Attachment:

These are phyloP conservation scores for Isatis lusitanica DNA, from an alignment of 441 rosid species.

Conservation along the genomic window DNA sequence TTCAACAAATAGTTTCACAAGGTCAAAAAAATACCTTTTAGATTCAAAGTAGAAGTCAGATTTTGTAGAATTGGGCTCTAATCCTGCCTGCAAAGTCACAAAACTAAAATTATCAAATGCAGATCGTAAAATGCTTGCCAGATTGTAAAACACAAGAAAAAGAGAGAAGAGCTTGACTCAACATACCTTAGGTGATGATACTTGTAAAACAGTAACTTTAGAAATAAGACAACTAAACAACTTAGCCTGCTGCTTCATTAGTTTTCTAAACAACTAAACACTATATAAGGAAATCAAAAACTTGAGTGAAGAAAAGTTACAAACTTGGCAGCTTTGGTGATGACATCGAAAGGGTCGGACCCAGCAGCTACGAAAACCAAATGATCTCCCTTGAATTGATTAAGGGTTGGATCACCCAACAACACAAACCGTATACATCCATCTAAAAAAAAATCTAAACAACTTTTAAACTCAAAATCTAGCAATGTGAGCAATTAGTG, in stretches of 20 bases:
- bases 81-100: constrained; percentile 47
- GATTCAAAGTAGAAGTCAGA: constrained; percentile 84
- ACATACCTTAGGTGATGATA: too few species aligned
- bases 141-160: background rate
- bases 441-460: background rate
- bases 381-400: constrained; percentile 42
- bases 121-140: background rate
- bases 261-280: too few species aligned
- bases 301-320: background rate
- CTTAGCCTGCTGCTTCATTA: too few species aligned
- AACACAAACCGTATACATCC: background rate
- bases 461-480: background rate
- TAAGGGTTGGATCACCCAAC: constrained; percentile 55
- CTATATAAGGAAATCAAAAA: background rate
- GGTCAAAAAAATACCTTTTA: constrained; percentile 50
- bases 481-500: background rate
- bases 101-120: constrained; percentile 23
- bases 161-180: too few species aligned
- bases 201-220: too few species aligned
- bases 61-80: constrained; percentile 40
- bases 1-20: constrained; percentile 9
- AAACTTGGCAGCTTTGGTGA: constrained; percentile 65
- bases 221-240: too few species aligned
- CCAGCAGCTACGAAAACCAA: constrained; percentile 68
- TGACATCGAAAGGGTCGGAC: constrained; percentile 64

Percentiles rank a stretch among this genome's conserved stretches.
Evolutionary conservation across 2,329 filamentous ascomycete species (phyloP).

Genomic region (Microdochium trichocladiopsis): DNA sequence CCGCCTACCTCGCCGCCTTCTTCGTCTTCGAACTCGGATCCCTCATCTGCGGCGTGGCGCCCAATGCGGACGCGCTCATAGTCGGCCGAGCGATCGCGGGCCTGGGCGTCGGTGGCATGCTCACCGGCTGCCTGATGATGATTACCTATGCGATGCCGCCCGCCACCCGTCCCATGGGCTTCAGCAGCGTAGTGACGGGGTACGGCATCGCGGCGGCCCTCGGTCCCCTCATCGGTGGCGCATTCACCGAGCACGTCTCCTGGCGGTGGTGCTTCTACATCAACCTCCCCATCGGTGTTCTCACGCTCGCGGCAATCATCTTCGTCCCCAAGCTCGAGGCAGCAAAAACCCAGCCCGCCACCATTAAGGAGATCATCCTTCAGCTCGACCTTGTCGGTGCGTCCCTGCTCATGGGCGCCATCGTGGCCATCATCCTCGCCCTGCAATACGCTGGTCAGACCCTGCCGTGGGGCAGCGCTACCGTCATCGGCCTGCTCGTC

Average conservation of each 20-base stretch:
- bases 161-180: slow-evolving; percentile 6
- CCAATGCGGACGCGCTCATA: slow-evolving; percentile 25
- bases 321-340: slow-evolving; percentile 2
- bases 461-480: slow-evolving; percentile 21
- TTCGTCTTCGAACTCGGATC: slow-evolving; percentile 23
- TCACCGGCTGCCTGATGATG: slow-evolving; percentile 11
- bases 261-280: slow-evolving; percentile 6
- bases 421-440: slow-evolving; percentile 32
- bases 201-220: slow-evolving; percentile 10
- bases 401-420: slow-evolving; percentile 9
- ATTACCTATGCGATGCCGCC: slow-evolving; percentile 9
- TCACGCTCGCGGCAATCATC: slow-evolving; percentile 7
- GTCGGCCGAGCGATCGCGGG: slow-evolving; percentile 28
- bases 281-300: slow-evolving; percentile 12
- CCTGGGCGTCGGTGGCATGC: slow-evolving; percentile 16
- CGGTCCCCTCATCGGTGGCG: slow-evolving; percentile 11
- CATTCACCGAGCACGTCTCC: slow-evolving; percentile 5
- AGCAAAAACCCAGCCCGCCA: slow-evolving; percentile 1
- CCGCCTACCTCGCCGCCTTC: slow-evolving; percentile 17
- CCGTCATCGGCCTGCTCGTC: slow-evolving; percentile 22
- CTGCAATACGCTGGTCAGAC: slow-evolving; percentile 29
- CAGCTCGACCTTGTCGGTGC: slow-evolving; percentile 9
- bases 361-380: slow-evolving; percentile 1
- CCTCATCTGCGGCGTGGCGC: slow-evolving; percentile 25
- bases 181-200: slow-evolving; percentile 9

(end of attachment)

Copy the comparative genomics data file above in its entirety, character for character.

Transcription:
These are phyloP conservation scores for Isatis lusitanica DNA, from an alignment of 441 rosid species.

Conservation along the genomic window DNA sequence TTCAACAAATAGTTTCACAAGGTCAAAAAAATACCTTTTAGATTCAAAGTAGAAGTCAGATTTTGTAGAATTGGGCTCTAATCCTGCCTGCAAAGTCACAAAACTAAAATTATCAAATGCAGATCGTAAAATGCTTGCCAGATTGTAAAACACAAGAAAAAGAGAGAAGAGCTTGACTCAACATACCTTAGGTGATGATACTTGTAAAACAGTAACTTTAGAAATAAGACAACTAAACAACTTAGCCTGCTGCTTCATTAGTTTTCTAAACAACTAAACACTATATAAGGAAATCAAAAACTTGAGTGAAGAAAAGTTACAAACTTGGCAGCTTTGGTGATGACATCGAAAGGGTCGGACCCAGCAGCTACGAAAACCAAATGATCTCCCTTGAATTGATTAAGGGTTGGATCACCCAACAACACAAACCGTATACATCCATCTAAAAAAAAATCTAAACAACTTTTAAACTCAAAATCTAGCAATGTGAGCAATTAGTG, in stretches of 20 bases:
- bases 81-100: constrained; percentile 47
- GATTCAAAGTAGAAGTCAGA: constrained; percentile 84
- ACATACCTTAGGTGATGATA: too few species aligned
- bases 141-160: background rate
- bases 441-460: background rate
- bases 381-400: constrained; percentile 42
- bases 121-140: background rate
- bases 261-280: too few species aligned
- bases 301-320: background rate
- CTTAGCCTGCTGCTTCATTA: too few species aligned
- AACACAAACCGTATACATCC: background rate
- bases 461-480: background rate
- TAAGGGTTGGATCACCCAAC: constrained; percentile 55
- CTATATAAGGAAATCAAAAA: background rate
- GGTCAAAAAAATACCTTTTA: constrained; percentile 50
- bases 481-500: background rate
- bases 101-120: constrained; percentile 23
- bases 161-180: too few species aligned
- bases 201-220: too few species aligned
- bases 61-80: constrained; percentile 40
- bases 1-20: constrained; percentile 9
- AAACTTGGCAGCTTTGGTGA: constrained; percentile 65
- bases 221-240: too few species aligned
- CCAGCAGCTACGAAAACCAA: constrained; percentile 68
- TGACATCGAAAGGGTCGGAC: constrained; percentile 64

Percentiles rank a stretch among this genome's conserved stretches.
Evolutionary conservation across 2,329 filamentous ascomycete species (phyloP).

Genomic region (Microdochium trichocladiopsis): DNA sequence CCGCCTACCTCGCCGCCTTCTTCGTCTTCGAACTCGGATCCCTCATCTGCGGCGTGGCGCCCAATGCGGACGCGCTCATAGTCGGCCGAGCGATCGCGGGCCTGGGCGTCGGTGGCATGCTCACCGGCTGCCTGATGATGATTACCTATGCGATGCCGCCCGCCACCCGTCCCATGGGCTTCAGCAGCGTAGTGACGGGGTACGGCATCGCGGCGGCCCTCGGTCCCCTCATCGGTGGCGCATTCACCGAGCACGTCTCCTGGCGGTGGTGCTTCTACATCAACCTCCCCATCGGTGTTCTCACGCTCGCGGCAATCATCTTCGTCCCCAAGCTCGAGGCAGCAAAAACCCAGCCCGCCACCATTAAGGAGATCATCCTTCAGCTCGACCTTGTCGGTGCGTCCCTGCTCATGGGCGCCATCGTGGCCATCATCCTCGCCCTGCAATACGCTGGTCAGACCCTGCCGTGGGGCAGCGCTACCGTCATCGGCCTGCTCGTC

Average conservation of each 20-base stretch:
- bases 161-180: slow-evolving; percentile 6
- CCAATGCGGACGCGCTCATA: slow-evolving; percentile 25
- bases 321-340: slow-evolving; percentile 2
- bases 461-480: slow-evolving; percentile 21
- TTCGTCTTCGAACTCGGATC: slow-evolving; percentile 23
- TCACCGGCTGCCTGATGATG: slow-evolving; percentile 11
- bases 261-280: slow-evolving; percentile 6
- bases 421-440: slow-evolving; percentile 32
- bases 201-220: slow-evolving; percentile 10
- bases 401-420: slow-evolving; percentile 9
- ATTACCTATGCGATGCCGCC: slow-evolving; percentile 9
- TCACGCTCGCGGCAATCATC: slow-evolving; percentile 7
- GTCGGCCGAGCGATCGCGGG: slow-evolving; percentile 28
- bases 281-300: slow-evolving; percentile 12
- CCTGGGCGTCGGTGGCATGC: slow-evolving; percentile 16
- CGGTCCCCTCATCGGTGGCG: slow-evolving; percentile 11
- CATTCACCGAGCACGTCTCC: slow-evolving; percentile 5
- AGCAAAAACCCAGCCCGCCA: slow-evolving; percentile 1
- CCGCCTACCTCGCCGCCTTC: slow-evolving; percentile 17
- CCGTCATCGGCCTGCTCGTC: slow-evolving; percentile 22
- CTGCAATACGCTGGTCAGAC: slow-evolving; percentile 29
- CAGCTCGACCTTGTCGGTGC: slow-evolving; percentile 9
- bases 361-380: slow-evolving; percentile 1
- CCTCATCTGCGGCGTGGCGC: slow-evolving; percentile 25
- bases 181-200: slow-evolving; percentile 9